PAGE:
In-class Activities & Activity Templates
In-class activities are a powerful tool to introduce students to engaging with primary source materials and to teach students archival literacy and critical thinking skills. Either in the online environment or in-person, through the activity, students are provided an opportunity to critically analyze primary source materials, to reflect about the material aspects of a primary source and what they can tell us about an item's use and owner, and about biases, silences, and intentions.
Depending on your intended learning outcomes, many of our activity templates also contain an activity for which students need to perform a search of our finding aids This activity teaches students important research and archival literacy skills and is a result of several surveys we conducted that show that students often lack the skills to locate, access, and request primary source materials.
More on potential learning outcomes.
The templates provided here can easily be customized to the instructor's specific learning outcomes and to the subject of the course. Elements can easily added to the activity sheets or left out.
Analyzing Primary Sources Critically and Approaching the Book as an Artifact Activity Templates
Analyzing Primary Sources Critically
Approaching the Book as an Artifact
Preparation of Materials
We suggest to have students work in teams or small groups of three or four students. Each group receives a selected group of primary sources to work with. When providing students with the materials to use in the activity, our experience shows that it is best to present students with a limited amount of pre-selected materials, no more than one to maybe four items per group. This way, students have enough time to explore the materials without getting overwhelmed.
In an online environment, students can be presented with the materials by creating Google folders with the selected scans or videos of primary source materials, or they can be directed to materials in the USC Digital Library, in databases, or other online repositories. A librarian will be happy to assist with the selection and access to these materials.
Before the activity, it is important that students have a general understanding of primary sources and USC Libraries primary source repositories. This will provide them with the foundation to conduct the activity. Instructors can have students complete chapter 1 of this platform (Special Collections at USC Libraries), or invite a librarian to the class to give an introduction.
Afterwards, students are divided into the teams or groups and each group receives an activity sheet and the materials to work with. In the online environment, the groups are provided links to the Google folders containing the materials and the activity sheet. Depending on the time available and the number of items to analyze, the groups have between 15-30 minutes to work through the questions on the activity sheet.
During the group work, the instructor (and librarian) visit the groups to check in on them and guide their research. It is recommended not to provide the students to the answers to their questions, or to provide details about the materials as the activity tries to replicate the research experience patrons have when consulting primary sources in a reading room. One of the goals of the activity is for students to learn to ask more questions, and to reflect about how they might find the answers to those questions.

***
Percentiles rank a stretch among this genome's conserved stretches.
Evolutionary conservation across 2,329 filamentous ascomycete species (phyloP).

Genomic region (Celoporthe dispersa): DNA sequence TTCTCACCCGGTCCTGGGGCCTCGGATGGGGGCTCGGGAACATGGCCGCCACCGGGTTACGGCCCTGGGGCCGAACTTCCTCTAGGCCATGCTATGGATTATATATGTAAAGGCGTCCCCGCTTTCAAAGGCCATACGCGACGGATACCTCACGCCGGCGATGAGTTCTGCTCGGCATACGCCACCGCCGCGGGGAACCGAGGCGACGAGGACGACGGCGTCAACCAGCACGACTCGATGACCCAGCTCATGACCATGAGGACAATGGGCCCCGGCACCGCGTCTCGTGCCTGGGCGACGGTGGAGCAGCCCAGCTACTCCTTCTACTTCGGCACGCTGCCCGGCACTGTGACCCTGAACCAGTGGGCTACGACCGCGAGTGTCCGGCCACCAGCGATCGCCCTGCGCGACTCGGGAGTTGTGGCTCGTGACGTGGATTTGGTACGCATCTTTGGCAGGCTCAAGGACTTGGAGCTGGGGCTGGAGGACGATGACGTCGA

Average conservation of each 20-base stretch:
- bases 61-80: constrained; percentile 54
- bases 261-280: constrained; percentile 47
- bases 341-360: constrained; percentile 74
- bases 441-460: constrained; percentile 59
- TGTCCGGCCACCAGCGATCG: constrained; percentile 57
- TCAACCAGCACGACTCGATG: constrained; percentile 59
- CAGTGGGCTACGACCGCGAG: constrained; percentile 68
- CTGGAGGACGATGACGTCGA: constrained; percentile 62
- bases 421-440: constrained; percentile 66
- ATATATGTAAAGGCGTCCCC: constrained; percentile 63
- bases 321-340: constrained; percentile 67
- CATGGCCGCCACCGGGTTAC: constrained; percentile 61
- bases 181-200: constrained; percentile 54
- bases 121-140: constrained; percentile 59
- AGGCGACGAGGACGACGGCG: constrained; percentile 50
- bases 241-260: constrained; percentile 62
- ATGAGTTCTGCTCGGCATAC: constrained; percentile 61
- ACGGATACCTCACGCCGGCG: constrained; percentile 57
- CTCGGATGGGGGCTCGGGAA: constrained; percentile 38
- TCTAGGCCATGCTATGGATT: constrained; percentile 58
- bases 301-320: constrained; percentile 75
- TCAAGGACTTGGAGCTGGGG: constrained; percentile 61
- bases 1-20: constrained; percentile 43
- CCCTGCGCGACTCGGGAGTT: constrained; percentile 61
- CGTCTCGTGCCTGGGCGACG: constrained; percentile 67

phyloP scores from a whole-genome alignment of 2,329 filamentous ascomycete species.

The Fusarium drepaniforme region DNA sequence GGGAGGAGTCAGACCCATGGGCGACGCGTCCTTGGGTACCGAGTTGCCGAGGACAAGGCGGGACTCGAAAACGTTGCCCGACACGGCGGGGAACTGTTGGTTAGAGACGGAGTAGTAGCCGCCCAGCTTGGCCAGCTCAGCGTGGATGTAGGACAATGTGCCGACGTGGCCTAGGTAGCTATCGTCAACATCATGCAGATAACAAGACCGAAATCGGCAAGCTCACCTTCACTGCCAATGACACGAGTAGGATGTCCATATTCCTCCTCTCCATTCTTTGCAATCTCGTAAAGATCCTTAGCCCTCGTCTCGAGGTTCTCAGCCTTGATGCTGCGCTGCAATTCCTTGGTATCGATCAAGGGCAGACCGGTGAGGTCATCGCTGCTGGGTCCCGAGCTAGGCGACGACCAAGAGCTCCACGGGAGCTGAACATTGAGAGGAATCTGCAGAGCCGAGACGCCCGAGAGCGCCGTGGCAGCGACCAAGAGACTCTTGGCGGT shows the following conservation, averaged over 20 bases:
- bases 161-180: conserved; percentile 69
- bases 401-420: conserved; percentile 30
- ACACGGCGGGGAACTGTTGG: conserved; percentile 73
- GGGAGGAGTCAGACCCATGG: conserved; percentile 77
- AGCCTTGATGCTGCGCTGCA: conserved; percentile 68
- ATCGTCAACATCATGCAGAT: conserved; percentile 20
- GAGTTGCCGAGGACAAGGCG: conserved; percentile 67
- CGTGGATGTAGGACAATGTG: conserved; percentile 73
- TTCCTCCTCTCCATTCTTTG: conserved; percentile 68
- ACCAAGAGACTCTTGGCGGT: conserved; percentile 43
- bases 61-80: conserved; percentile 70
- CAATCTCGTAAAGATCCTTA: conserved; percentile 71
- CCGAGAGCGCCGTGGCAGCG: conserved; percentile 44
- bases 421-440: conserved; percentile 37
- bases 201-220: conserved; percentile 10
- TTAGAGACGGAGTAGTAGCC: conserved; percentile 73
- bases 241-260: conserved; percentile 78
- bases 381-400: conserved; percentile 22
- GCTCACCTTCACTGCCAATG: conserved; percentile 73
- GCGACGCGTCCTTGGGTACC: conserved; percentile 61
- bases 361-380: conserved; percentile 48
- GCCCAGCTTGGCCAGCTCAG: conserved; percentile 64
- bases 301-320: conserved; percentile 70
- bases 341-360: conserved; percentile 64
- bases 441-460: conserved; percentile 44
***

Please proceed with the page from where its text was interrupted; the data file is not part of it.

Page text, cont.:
The instructor should give the students a five minute warning, asking students to prepare to present their findings.
Presentation & Conclusion & Assessment
In the final part of the activity, the groups present the materials that they looked at and their findings to the class. It is recommended that in the online environment, the instructor or one of the students share the materials with the class, so that other groups can see the materials as well. Students go over their findings and address any challenges they experienced with their materials. The instructor and other students can chime in or ask additional questions. The presentation serves the instructor to assess if the learning outcomes were accomplished or if there is a need to delve deeper into certain areas. In addition to the verbal presentation, the students can be asked to submit or provide the activity sheets to the instructor.
Once all presentations have been completed, the instructor can engage in a final discussion with the class, for example about what students learned that they did not know before, what engaging with the primary sources changed about the way they looked at the research process, or what challenges/benefits looking at electronic vs looking at physical materials has.
Identifying & Understanding Archival Silences Activity
In the following activity, students will practice analyzing a source from USC Special Collections to put into practice some of the concepts they have learned from the chapter on Archival Silences. This exercise is inspired by Blake Spitz's activity for Structured Close-Looking that can be found here.
Ask students to follow along below, answering the questions as they go.
By doing this exercise, students will be able to:
- identify, interrogate, and consider the reasons for silences, gaps, contradictions, or evidence of power relationships in the documentary record and how they impact the research process.
- critically evaluate the perspective of the creator(s) of a primary source, including tone, subjectivity, and biases, and consider how these relate to the original purpose(s) and audience(s) of the source.
Identifying and Understanding Archival Silences Exercise (Exercise created by Becca Gates)